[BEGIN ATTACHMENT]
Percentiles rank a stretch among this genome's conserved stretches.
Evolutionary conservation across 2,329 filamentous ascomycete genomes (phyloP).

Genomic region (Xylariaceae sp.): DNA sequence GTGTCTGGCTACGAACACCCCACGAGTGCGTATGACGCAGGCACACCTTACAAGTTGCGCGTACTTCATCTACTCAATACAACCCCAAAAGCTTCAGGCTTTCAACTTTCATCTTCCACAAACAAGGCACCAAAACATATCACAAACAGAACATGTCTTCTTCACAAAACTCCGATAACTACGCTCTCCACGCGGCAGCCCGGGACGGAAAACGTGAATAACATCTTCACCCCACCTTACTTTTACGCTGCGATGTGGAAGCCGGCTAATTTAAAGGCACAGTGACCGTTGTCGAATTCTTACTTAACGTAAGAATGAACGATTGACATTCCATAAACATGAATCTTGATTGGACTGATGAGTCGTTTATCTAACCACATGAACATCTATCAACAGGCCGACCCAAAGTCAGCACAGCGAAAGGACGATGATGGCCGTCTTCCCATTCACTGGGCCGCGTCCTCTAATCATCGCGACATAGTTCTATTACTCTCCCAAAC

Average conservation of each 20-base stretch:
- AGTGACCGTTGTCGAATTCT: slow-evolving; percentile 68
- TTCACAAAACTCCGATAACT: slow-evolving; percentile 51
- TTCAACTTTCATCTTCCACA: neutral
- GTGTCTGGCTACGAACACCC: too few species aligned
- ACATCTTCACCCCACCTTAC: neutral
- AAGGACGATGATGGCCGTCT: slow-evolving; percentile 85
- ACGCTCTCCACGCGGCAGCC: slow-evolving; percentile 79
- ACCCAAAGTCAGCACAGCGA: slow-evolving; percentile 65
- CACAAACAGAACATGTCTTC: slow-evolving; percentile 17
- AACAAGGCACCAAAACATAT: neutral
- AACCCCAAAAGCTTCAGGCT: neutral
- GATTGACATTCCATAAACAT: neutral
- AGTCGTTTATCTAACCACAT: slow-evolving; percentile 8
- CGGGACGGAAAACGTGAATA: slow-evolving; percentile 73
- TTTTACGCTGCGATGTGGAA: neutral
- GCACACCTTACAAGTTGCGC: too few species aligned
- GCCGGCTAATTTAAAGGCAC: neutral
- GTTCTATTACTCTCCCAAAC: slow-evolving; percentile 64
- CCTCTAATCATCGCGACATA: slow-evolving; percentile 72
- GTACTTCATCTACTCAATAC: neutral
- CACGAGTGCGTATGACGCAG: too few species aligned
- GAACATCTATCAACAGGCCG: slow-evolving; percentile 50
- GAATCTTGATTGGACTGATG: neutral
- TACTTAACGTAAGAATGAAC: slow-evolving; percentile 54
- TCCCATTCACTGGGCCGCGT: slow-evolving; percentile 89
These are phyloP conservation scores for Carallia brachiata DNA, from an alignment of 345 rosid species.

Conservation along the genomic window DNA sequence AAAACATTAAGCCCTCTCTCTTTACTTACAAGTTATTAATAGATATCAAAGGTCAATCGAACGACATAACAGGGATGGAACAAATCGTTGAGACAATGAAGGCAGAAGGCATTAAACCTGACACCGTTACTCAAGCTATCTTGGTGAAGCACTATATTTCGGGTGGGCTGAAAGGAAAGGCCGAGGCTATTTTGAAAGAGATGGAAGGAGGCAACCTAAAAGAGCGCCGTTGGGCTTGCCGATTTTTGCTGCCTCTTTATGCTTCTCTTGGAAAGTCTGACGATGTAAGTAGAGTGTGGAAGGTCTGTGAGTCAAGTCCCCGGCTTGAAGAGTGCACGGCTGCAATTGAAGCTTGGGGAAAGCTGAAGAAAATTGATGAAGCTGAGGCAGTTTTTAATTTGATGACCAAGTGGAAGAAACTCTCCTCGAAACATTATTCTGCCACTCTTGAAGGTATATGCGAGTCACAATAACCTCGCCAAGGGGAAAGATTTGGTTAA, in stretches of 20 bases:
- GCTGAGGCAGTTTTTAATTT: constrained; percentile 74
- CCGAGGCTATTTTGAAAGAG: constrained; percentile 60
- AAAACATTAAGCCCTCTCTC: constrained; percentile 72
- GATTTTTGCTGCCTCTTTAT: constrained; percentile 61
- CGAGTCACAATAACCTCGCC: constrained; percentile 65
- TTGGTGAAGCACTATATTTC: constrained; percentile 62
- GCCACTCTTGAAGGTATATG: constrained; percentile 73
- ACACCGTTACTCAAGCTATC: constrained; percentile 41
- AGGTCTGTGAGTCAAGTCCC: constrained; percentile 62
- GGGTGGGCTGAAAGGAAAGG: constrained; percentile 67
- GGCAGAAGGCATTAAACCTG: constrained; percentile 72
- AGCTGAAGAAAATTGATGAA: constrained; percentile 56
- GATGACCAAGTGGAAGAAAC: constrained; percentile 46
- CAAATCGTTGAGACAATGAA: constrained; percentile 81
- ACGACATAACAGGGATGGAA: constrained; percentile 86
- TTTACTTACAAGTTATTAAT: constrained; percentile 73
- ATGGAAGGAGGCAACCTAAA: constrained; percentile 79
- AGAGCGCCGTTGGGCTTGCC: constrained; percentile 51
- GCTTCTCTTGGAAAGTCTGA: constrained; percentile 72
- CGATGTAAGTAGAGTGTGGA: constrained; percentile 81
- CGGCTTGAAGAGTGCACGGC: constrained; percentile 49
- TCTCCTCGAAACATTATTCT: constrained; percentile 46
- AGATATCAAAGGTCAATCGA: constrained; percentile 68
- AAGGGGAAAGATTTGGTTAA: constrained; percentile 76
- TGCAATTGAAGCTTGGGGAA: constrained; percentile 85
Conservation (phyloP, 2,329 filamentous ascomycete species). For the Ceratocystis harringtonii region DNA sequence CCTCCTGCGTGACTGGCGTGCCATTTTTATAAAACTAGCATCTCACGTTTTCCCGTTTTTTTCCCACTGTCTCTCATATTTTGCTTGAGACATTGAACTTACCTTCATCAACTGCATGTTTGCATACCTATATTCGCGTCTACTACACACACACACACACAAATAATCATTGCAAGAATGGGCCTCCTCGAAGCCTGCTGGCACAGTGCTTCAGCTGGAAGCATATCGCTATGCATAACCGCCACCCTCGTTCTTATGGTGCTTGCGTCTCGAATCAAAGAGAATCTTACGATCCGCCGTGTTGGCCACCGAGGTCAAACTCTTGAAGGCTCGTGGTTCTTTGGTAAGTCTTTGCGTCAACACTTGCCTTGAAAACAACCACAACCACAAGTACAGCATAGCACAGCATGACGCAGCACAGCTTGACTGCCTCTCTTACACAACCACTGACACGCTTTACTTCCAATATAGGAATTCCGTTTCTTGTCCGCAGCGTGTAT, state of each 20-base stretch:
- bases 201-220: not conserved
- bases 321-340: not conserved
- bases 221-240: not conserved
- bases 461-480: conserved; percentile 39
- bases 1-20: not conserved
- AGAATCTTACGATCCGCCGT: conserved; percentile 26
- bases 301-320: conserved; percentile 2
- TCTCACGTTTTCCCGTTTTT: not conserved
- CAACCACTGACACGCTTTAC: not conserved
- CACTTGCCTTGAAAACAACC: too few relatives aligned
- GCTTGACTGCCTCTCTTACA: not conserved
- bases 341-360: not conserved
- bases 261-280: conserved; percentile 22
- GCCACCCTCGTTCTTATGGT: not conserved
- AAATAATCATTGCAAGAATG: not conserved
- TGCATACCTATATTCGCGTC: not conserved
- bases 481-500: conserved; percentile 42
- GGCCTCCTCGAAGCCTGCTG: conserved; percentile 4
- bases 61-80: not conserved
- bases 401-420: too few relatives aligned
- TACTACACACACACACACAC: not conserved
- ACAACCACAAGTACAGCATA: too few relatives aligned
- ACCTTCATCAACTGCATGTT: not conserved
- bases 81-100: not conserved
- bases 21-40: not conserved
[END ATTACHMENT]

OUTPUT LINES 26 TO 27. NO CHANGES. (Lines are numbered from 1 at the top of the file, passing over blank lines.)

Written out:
- GAACATCTATCAACAGGCCG: slow-evolving; percentile 50
- GAATCTTGATTGGACTGATG: neutral